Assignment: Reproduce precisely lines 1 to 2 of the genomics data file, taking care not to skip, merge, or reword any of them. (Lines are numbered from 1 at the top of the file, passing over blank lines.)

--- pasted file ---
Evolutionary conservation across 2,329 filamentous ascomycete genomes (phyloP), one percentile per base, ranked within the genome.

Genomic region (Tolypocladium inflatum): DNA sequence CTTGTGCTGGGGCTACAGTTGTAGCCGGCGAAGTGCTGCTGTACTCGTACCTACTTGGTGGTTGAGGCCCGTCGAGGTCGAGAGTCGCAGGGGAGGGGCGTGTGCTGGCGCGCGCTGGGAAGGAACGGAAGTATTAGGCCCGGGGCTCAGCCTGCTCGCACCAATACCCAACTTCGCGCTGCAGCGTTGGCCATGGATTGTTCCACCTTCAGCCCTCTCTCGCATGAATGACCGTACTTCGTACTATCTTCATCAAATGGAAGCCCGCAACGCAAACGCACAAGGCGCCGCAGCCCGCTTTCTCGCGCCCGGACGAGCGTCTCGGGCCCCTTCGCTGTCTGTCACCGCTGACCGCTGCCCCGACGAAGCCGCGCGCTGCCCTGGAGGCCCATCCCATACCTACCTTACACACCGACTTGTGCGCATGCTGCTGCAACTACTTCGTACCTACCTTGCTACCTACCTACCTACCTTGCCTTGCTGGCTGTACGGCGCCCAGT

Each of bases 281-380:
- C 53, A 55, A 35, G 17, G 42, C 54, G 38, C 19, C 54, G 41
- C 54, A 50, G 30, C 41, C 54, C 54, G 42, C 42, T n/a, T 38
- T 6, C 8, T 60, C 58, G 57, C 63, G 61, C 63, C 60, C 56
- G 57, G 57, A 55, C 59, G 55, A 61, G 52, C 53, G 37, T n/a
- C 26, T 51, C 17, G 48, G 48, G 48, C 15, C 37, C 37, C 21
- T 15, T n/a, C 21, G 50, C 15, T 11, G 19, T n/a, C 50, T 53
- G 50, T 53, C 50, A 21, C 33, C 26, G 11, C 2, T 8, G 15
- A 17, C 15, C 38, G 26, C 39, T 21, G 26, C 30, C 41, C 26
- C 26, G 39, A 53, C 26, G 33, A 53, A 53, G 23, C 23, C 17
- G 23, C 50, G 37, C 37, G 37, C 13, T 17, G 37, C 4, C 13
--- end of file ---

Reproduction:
Evolutionary conservation across 2,329 filamentous ascomycete genomes (phyloP), one percentile per base, ranked within the genome.

Genomic region (Tolypocladium inflatum): DNA sequence CTTGTGCTGGGGCTACAGTTGTAGCCGGCGAAGTGCTGCTGTACTCGTACCTACTTGGTGGTTGAGGCCCGTCGAGGTCGAGAGTCGCAGGGGAGGGGCGTGTGCTGGCGCGCGCTGGGAAGGAACGGAAGTATTAGGCCCGGGGCTCAGCCTGCTCGCACCAATACCCAACTTCGCGCTGCAGCGTTGGCCATGGATTGTTCCACCTTCAGCCCTCTCTCGCATGAATGACCGTACTTCGTACTATCTTCATCAAATGGAAGCCCGCAACGCAAACGCACAAGGCGCCGCAGCCCGCTTTCTCGCGCCCGGACGAGCGTCTCGGGCCCCTTCGCTGTCTGTCACCGCTGACCGCTGCCCCGACGAAGCCGCGCGCTGCCCTGGAGGCCCATCCCATACCTACCTTACACACCGACTTGTGCGCATGCTGCTGCAACTACTTCGTACCTACCTTGCTACCTACCTACCTACCTTGCCTTGCTGGCTGTACGGCGCCCAGT